36. Francescangeli F, De Angelis ML, Zeuner A. COVID-19: a potential driver of immune-mediated breast cancer recurrence? Breast Cancer Res BCR. (2020) 22:117. doi: 10.1186/s13058-020-01360-0

PubMed Abstract | CrossRef Full Text | Google Scholar

37. Zhu Z, Hasegawa K, Ma B, Fujiogi M, Camargo CAJ, Liang L. Association of asthma and its genetic predisposition with the risk of severe COVID-19. J Allergy Clin Immunol. (2020) 146:327–9. doi: 10.1016/j.jaci.2020.06.001

PubMed Abstract | CrossRef Full Text | Google Scholar

38. Kasehagen L, Byers P, Taylor K, Kittle T, Roberts C, Collier C, et al. COVID-19-associated deaths after SARS-CoV-2 infection during pregnancy - Mississippi, March 1, 2020-October 6, 2021. MMWR. (2021) 70:1646–8. doi: 10.15585/mmwr.mm7047e2

PubMed Abstract | CrossRef Full Text | Google Scholar

39. Zhou F, Yu T, Du R, Fan G, Liu Y, Liu Z, et al. Clinical course and risk factors for mortality of adult inpatients with COVID-19 in Wuhan, China: a retrospective cohort study. Lancet. (2020) 395:1054–62. doi: 10.1016/S0140-6736(20)30566-3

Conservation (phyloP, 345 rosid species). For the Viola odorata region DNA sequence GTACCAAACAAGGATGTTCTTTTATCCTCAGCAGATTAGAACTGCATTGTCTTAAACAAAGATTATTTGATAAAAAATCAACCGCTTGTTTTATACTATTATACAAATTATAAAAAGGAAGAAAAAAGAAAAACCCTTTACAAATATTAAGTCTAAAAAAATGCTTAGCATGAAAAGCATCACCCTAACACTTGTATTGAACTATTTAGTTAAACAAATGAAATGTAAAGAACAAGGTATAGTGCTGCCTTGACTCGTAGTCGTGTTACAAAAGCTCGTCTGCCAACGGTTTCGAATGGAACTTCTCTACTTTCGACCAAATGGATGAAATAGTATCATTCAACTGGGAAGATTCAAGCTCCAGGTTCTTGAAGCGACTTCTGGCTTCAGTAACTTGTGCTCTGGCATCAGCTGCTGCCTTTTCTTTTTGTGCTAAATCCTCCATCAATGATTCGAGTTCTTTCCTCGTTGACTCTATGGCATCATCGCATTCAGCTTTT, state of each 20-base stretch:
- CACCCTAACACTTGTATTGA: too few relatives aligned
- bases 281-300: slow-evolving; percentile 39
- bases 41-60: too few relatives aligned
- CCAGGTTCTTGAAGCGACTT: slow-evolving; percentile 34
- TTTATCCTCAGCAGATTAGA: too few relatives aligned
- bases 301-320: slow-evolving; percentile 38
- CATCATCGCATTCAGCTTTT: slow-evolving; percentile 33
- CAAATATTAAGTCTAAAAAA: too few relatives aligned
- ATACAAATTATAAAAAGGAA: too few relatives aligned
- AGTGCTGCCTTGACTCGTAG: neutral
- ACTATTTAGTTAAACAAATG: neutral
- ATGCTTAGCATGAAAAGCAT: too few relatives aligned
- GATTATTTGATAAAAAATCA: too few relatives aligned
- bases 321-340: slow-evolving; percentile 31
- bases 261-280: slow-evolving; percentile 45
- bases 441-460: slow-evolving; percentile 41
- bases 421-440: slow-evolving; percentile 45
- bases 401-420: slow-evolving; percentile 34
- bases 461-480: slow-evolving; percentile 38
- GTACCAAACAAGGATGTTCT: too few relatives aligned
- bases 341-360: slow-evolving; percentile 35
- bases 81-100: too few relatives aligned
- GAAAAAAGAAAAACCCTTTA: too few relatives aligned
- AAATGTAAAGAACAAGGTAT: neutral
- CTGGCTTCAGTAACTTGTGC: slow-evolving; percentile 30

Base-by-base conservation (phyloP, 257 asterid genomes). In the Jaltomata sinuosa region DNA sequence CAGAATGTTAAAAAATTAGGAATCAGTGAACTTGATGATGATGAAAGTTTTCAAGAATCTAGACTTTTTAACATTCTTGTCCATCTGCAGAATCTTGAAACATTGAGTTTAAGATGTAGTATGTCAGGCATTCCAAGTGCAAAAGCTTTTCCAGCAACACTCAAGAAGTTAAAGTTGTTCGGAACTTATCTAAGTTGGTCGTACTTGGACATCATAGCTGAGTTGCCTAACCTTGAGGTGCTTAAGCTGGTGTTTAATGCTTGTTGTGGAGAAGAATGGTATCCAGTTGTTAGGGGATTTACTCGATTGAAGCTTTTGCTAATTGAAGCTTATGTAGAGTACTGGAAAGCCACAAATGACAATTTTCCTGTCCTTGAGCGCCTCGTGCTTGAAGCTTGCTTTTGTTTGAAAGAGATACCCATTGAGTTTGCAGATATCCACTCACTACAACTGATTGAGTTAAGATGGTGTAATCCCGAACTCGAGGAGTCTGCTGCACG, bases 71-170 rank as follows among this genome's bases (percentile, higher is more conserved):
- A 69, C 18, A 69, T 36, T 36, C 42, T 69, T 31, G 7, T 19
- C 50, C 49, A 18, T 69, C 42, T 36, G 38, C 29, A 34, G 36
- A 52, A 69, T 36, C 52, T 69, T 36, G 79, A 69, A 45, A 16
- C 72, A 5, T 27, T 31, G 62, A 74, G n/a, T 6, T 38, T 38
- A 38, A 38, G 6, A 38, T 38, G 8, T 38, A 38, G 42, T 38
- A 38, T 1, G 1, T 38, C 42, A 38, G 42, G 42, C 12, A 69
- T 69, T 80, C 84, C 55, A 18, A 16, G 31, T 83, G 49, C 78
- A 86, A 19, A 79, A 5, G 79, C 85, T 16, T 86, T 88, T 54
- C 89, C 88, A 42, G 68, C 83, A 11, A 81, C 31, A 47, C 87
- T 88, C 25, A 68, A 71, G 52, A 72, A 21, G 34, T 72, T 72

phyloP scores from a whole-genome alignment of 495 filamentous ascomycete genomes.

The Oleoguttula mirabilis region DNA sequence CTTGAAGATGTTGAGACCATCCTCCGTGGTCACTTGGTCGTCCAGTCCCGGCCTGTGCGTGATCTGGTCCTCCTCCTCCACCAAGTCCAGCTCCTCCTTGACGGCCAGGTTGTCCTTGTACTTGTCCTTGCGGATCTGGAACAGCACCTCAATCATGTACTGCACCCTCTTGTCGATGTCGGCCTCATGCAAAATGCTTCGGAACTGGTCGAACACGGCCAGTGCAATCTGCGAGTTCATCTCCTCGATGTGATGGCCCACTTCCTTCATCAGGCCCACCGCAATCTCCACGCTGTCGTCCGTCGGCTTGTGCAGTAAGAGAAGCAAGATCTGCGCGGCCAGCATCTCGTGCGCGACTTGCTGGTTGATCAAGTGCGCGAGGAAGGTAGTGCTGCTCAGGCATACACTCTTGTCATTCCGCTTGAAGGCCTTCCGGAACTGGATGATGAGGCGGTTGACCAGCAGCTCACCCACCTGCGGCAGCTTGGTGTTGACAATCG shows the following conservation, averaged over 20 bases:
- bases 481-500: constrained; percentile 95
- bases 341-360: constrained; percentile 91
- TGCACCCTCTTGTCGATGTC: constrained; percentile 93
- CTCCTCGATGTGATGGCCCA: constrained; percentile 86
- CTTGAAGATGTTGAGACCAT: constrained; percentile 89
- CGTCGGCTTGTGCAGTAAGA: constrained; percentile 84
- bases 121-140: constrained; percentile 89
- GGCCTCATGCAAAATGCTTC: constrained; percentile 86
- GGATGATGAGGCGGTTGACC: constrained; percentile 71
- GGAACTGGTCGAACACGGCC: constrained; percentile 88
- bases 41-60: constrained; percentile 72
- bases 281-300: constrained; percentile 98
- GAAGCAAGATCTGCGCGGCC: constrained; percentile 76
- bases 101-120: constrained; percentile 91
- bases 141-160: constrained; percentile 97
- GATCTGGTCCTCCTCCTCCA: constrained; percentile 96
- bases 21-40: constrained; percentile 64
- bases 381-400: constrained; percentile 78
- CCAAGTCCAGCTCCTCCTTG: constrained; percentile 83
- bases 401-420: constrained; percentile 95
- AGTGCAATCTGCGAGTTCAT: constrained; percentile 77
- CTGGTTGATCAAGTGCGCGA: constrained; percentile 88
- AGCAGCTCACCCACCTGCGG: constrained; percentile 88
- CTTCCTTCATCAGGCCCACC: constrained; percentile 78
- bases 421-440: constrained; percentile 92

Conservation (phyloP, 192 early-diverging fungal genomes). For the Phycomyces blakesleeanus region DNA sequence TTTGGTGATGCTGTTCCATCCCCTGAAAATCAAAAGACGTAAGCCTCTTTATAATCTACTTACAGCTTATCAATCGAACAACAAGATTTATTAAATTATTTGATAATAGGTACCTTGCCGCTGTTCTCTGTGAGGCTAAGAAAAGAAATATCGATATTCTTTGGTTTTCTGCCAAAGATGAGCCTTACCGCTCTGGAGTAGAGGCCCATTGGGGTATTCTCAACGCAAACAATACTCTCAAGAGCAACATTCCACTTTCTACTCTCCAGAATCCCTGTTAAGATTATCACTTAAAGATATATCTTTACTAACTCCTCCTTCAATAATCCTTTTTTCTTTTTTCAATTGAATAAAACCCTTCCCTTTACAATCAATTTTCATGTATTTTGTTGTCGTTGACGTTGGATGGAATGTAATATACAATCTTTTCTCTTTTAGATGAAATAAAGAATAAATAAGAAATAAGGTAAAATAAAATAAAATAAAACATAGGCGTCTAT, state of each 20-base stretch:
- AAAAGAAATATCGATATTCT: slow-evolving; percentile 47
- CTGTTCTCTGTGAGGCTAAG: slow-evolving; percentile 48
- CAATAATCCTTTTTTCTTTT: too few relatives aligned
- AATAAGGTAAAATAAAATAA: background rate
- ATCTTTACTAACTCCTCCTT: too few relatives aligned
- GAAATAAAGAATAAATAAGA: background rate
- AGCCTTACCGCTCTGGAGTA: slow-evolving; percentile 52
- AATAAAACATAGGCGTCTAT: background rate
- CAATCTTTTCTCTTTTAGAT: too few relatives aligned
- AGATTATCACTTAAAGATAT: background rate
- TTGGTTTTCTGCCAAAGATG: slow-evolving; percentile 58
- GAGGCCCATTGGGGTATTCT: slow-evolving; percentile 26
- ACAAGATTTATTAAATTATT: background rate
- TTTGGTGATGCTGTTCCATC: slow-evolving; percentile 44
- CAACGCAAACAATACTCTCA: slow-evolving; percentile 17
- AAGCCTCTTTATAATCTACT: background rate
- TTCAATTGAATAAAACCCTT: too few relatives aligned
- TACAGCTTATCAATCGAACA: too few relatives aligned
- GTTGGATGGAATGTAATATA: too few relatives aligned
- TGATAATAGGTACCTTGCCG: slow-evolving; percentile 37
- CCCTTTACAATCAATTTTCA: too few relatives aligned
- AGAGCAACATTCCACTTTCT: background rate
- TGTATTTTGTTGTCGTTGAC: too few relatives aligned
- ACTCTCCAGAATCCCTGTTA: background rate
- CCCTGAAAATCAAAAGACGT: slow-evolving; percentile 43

PubMed Abstract | CrossRef Full Text | Google Scholar

40. Ziegler CGK, Allon SJ, Nyquist SK, Mbano IM, Miao VN, Tzouanas CN, et al. SARS-CoV-2 Receptor ACE2 Is an interferon-stimulated gene in human airway epithelial cells and is detected in specific cell subsets across tissues. Cell. (2020) 181:1016–35. doi: 10.1016/j.cell.2020.04.035

PubMed Abstract | CrossRef Full Text | Google Scholar

41. Ma-Lauer Y, Carbajo-Lozoya J, Hein MY, Müller MA, Deng W, Lei J, et al. p53 down-regulates SARS coronavirus replication and is targeted by the SARS-unique domain and PLpro via E3 ubiquitin ligase RCHY1. Proc Natl Acad Sci USA. (2016) 113:E5192–201. doi: 10.1073/pnas.1603435113

PubMed Abstract | CrossRef Full Text | Google Scholar

42. Bowler E, Porazinski S, Uzor S, Thibault P, Durand M, Lapointe E, et al. Hypoxia leads to significant changes in alternative splicing and elevated expression of CLK splice factor kinases in PC3 prostate cancer cells. BMC Cancer. (2018) 18:355. doi: 10.1186/s12885-018-4227-7

PubMed Abstract | CrossRef Full Text | Google Scholar

43. Khazeei Tabari MA, Iranpanah A, Bahramsoltani R, Rahimi R. Flavonoids as promising antiviral agents against SARS-CoV-2 infection: a mechanistic review. Molecules. (2021) 26:3900. doi: 10.3390/molecules26133900

PubMed Abstract | CrossRef Full Text | Google Scholar